New Empire originally opened in 1908 as a live theatre and hosted plays. It was then known as the Empire Theatre. In 1948, it was completely overhauled and reopened as New Empire with a seating capacity of nearly a thousand.
New Empire was one of the oldest single-screen cinema halls in Mumbai and the first in Asia to have a cantilevered balcony. Empire Theatre was built as an elaborate Victorian structure. It was made in the Baroque style by architect Arthur Payne with the interiors done by O’Connor and Gerard.
In 1948, it underwent a complete overhaul and was rebuilt in the then-prevalent Art Deco style of architecture.
Founded in 1914, this cinema house is named after King Edward, who had visited the city the same year. This independent theater with old yet striking architecture screens everything from current releases, reruns of 80s and 90s bollywood hits to foreign cinema classics from Wolfgang Becker to Jean Luc Godard. However, the theater’s most famous show is said to have been its 1974 screenings of Jai Santoshi
Maa, a low-budget devotional film which became one of the biggest blockbusters of the year.
Sir Cowasji Jehangir Public Hall, as formerly known, was originally a part of the Institute of Science,It was built in 1911 by George Wittet with a donation given by Sir Cowasji Jehangir.Till the fifties, C. J. Hall was the city’s premier location for concerts, political meetings and art activities.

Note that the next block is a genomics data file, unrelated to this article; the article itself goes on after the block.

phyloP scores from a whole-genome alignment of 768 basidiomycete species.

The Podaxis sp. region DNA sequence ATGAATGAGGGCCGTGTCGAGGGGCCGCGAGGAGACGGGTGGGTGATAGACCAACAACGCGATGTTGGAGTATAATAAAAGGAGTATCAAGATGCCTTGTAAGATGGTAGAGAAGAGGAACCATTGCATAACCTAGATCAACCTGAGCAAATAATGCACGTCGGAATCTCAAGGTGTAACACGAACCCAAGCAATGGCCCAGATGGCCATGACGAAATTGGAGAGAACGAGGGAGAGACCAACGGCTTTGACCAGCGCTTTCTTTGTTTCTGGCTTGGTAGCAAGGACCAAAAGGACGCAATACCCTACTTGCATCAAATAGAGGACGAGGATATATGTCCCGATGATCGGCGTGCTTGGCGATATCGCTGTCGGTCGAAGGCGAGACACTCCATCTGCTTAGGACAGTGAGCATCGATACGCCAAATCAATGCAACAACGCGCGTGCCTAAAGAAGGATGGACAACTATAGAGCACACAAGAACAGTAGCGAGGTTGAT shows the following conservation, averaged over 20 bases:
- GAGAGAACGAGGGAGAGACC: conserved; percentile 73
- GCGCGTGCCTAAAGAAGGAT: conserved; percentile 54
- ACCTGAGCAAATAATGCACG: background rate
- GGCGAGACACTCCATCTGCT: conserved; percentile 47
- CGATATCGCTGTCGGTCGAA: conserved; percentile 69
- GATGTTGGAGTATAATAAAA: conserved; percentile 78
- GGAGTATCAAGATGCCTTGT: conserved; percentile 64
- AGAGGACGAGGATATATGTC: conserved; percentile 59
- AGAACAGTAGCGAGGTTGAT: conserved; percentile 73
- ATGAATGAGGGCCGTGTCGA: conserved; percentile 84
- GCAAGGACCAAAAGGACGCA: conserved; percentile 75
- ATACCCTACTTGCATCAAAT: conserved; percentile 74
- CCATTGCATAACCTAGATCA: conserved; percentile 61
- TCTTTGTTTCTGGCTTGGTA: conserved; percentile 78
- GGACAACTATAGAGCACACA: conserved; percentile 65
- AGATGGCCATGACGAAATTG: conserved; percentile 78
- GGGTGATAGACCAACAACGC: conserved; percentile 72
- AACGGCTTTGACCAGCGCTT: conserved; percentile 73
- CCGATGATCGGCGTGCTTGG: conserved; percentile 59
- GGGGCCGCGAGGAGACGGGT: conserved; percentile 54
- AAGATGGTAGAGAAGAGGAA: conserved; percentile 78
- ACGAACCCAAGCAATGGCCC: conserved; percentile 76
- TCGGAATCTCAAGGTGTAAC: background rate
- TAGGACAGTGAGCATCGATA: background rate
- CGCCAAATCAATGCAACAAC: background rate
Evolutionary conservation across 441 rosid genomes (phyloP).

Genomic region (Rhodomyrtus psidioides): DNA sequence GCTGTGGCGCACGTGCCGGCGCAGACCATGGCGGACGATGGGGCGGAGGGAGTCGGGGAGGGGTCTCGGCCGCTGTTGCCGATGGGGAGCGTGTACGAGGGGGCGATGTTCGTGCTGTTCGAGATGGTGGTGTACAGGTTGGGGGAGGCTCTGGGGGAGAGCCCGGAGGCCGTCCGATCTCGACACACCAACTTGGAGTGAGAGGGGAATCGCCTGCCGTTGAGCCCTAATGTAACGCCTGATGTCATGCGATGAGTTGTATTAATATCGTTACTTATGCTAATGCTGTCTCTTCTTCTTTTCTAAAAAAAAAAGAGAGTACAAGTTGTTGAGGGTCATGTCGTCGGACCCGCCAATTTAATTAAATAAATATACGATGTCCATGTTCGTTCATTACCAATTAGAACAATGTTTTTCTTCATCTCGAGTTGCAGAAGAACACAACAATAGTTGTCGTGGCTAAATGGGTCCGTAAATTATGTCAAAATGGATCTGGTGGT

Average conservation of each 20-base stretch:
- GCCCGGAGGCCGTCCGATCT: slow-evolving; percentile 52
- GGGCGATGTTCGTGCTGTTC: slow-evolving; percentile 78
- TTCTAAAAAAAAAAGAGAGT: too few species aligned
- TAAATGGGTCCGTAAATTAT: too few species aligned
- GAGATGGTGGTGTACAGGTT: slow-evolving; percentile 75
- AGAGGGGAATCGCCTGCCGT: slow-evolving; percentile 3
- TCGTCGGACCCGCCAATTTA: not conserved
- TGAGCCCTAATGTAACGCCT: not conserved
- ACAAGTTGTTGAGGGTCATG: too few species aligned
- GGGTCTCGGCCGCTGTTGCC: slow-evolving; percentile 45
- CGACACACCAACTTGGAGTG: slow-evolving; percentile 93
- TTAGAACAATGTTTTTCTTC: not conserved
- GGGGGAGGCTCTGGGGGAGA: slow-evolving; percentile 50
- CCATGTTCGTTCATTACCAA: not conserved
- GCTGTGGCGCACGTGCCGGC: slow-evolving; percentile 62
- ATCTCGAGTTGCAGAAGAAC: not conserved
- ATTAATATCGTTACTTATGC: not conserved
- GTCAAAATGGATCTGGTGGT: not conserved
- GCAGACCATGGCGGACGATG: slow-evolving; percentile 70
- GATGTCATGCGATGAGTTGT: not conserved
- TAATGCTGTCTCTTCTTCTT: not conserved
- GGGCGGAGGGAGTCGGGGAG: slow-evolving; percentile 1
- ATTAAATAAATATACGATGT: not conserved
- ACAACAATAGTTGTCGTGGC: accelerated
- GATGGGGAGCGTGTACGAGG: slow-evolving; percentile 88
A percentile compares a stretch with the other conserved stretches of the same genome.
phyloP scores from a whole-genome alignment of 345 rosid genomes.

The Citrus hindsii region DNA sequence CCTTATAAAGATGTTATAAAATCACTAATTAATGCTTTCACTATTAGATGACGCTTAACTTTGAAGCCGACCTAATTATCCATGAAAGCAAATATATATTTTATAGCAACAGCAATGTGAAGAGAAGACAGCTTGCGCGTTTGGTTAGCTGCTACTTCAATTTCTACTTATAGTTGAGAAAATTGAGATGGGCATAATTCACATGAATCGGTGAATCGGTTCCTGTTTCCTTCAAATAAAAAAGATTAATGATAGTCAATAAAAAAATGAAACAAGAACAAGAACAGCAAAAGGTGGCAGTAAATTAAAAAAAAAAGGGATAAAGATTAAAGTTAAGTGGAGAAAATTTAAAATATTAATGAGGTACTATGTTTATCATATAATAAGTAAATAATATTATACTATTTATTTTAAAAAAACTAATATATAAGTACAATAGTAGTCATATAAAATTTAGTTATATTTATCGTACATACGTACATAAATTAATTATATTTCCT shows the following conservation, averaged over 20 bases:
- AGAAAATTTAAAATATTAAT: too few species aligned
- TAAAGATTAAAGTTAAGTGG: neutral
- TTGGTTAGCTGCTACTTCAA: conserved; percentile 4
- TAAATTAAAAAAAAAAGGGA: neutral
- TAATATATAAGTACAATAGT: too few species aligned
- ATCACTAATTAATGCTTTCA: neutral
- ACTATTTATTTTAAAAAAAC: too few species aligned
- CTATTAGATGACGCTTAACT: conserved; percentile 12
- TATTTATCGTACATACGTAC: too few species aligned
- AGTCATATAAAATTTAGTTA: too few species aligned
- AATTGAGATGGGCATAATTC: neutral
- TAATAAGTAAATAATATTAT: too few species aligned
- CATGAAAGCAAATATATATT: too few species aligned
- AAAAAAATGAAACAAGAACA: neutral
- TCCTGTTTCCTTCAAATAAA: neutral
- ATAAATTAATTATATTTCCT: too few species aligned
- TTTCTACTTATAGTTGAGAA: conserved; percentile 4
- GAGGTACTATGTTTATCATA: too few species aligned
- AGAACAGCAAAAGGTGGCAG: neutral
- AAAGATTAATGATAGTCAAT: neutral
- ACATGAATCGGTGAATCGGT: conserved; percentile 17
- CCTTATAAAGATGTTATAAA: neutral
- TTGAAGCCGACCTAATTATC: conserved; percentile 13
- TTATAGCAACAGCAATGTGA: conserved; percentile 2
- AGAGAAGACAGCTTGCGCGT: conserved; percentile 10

The artist community, led by the eminent sculptor, Piloo Pochkhanawala and the doyen of art, Kekoo Gandhy protested against the deterioration from culture to bazaar resulted in the decision to convert the hall into a museum for contemporary art. In 1996, the hall was converted to a museum of modern art, with 20,000 square feet of exhibition area. As a protected heritage structure, the external appearance of the building is not allowed to change; nor can structural alterations be made; in addition, changes are required to be reversible.
The new museum is administered by the National Gallery of Modern Art (NGMA), Delhi. A section of the museum holds a permanent collection from the NGMA’s possessions. Temporary exhibitions take up the rest of the space.
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